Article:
Eyeing the huge display driver IC market, several panel makers have been nurturing their own driver IC companies to clearly delineate themselves from their competitors. AUO has set up Raydium Semiconductor Corporation, while the Samsung Group is carrying out vertical integration. Himax Technologies Inc., Taiwan ’s third largest driver IC design house and a member of the Chi Mei Group, supplies panel maker Chi Mei Optoelectronics Corp. (CMO). For AUO, using Samsung or Himax driver ICs is out of the question, while CMO would never use Raydium as its supplier. However, design houses that are backed by a certain panel maker often share the shifting fate of their exclusive customer.

Not so for Novatek. “Not one of our customers accounts for more than half of our sales,” says Ho in explaining why neutrality is the company’s strength.

As the world’s no. 2 in the LCD driver IC market, Novatek does not have its own panel maker for downstream products. Nonetheless, Novatek’s driver products are favored by a wide array of panel makers. The main reason is that Novatek products will always be technologically more advanced than the products developed by the panel makers’ own design houses, an industry insider asserts.

Since Novatek’s LCD driver ICs are the fastest in producing images, panel makers choose them for their newest products. For mature, mass-produced mainstream products, they use the products of their own design houses, but still use Novatek driver ICs to solve supply bottlenecks when increasing output.

“We are a specialty store for the best LCD driver ICs,” says Ho in describing what sets Novatek apart from its competitors.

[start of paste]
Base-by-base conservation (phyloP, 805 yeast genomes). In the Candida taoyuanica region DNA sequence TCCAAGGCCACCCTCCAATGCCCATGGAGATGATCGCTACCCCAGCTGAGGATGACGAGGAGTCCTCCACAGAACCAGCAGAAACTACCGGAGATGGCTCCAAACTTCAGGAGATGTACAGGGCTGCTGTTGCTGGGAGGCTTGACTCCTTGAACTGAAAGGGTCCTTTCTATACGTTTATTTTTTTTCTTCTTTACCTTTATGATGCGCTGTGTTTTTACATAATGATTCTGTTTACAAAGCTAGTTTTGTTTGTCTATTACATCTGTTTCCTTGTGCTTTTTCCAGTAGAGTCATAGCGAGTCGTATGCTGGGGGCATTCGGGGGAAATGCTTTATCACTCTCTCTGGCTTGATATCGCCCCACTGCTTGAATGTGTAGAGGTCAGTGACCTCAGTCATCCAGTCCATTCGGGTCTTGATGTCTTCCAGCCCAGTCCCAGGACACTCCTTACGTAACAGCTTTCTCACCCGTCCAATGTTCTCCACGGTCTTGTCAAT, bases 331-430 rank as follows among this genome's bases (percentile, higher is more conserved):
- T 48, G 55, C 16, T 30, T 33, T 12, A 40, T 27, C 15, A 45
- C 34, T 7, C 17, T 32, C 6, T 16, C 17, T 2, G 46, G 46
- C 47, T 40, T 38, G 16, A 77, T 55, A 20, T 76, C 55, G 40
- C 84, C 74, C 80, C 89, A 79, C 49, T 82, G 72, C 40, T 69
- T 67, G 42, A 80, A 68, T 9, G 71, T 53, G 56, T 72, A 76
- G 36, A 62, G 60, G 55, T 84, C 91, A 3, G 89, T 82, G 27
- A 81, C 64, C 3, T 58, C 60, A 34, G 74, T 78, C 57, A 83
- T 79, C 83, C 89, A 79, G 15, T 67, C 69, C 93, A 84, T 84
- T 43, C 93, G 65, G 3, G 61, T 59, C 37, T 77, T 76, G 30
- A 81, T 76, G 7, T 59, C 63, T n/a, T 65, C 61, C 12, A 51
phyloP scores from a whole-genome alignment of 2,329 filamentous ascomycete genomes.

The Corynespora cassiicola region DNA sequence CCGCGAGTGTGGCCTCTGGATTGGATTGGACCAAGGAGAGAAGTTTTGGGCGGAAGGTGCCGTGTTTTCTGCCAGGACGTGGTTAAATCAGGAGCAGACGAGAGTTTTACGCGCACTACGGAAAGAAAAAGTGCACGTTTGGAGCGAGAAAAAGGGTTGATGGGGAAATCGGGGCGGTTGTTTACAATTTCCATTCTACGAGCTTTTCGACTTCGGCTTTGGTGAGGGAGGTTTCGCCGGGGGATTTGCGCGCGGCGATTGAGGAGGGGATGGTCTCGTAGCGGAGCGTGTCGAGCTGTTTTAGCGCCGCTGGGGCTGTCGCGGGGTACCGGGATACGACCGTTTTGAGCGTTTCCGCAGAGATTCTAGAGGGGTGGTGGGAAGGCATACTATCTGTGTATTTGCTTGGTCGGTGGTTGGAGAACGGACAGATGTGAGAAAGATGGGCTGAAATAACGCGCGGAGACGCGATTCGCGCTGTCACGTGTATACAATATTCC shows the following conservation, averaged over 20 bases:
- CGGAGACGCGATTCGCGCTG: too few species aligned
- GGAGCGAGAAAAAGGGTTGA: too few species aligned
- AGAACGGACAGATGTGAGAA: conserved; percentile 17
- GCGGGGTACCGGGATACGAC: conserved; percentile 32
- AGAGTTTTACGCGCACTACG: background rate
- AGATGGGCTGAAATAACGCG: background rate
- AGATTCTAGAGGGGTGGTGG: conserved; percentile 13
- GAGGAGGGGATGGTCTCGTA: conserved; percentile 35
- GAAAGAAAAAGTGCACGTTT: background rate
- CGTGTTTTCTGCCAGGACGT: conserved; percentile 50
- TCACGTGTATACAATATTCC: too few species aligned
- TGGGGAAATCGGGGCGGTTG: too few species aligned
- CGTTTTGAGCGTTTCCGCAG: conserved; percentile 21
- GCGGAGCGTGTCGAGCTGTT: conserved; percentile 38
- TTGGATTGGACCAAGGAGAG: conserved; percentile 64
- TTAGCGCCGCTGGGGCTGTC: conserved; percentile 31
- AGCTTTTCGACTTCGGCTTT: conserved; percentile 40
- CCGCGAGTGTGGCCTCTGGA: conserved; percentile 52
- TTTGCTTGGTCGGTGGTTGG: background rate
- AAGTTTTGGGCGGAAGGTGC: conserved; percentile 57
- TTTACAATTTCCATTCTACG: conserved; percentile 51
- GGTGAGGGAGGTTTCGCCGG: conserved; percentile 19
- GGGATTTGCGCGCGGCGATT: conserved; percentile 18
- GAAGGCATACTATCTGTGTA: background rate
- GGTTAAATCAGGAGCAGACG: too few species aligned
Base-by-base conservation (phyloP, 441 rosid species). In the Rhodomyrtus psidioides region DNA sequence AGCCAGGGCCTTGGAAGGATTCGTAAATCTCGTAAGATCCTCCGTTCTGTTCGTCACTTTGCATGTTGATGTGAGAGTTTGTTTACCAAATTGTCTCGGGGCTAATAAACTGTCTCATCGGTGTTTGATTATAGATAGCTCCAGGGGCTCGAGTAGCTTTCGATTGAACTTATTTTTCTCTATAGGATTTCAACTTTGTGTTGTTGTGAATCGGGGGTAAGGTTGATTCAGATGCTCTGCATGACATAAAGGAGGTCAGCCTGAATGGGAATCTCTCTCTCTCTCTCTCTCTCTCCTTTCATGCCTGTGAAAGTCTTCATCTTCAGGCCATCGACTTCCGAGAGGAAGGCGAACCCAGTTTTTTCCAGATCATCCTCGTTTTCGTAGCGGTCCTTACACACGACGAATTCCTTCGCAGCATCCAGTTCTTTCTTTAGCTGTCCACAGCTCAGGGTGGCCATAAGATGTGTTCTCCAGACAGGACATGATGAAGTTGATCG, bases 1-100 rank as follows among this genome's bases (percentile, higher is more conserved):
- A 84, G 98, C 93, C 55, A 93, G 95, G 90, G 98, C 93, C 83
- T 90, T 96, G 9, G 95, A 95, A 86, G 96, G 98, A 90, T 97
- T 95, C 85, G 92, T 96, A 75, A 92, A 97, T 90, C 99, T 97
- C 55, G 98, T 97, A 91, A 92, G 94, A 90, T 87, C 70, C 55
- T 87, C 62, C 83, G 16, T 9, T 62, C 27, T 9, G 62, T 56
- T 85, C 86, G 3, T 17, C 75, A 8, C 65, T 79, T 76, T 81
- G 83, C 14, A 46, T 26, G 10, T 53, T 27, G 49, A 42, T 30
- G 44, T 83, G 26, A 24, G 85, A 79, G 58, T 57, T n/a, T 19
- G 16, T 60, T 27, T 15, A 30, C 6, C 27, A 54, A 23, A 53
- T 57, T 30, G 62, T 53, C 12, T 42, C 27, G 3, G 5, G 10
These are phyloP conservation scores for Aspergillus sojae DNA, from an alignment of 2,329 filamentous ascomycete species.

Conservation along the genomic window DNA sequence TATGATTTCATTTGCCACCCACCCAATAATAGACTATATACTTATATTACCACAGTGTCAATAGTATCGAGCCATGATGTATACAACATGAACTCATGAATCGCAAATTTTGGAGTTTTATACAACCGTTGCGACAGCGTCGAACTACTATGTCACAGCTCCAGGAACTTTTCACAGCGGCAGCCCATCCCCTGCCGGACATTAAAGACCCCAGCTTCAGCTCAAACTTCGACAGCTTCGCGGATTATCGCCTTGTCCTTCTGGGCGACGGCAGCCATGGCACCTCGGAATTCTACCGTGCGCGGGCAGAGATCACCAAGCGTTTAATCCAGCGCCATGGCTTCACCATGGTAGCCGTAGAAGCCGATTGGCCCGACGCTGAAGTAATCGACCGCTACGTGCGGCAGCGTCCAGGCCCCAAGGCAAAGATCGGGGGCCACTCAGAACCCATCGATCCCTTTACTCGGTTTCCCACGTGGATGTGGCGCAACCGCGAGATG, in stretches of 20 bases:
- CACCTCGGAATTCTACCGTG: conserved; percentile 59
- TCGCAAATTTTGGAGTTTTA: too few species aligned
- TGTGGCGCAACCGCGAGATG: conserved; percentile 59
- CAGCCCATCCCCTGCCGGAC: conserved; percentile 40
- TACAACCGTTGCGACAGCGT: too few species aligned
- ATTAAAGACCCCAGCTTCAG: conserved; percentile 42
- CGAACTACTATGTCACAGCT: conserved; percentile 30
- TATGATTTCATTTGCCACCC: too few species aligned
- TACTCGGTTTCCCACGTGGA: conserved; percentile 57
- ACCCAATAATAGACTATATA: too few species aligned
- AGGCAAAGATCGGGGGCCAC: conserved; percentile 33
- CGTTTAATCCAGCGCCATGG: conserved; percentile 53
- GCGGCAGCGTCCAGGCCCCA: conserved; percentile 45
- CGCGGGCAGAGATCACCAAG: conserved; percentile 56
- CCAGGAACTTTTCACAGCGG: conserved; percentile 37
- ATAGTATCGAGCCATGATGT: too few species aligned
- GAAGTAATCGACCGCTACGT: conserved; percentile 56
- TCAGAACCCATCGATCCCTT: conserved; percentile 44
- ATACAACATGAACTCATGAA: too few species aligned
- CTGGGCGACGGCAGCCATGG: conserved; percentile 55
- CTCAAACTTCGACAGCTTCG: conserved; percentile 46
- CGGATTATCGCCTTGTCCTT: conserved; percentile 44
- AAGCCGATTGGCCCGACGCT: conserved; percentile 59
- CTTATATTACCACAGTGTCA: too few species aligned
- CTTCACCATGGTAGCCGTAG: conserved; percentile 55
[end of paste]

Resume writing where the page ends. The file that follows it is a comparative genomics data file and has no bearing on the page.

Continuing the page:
Grabbing the Market While the Customer Grows

Being a market and technology leader is no easy job. LCD panels from different makers require different voltage and driver solutions. As a result Novatek needs to tailor its driver ICs to the products of each individual panel maker. At the same time the company must catch up with each customer’s product lifecycle. Only if the design house is always one step ahead developing new technologies can it introduce them just when its customers are entering a growth phase. For instance, iPhone applications necessitate the rapid integration of simple LCD driver ICs with currently popular touch-screen drivers, so that the IC design company can immediately supply its customers as soon as mass production begins.

Not only has Taiwan ’s panel industry undergone consolidation, international panel makers have also experienced a surge of mergers. Presently, there remain only a handful of top-notch South Korean and Japanese panel makers whom Novatek has yet to win as customers.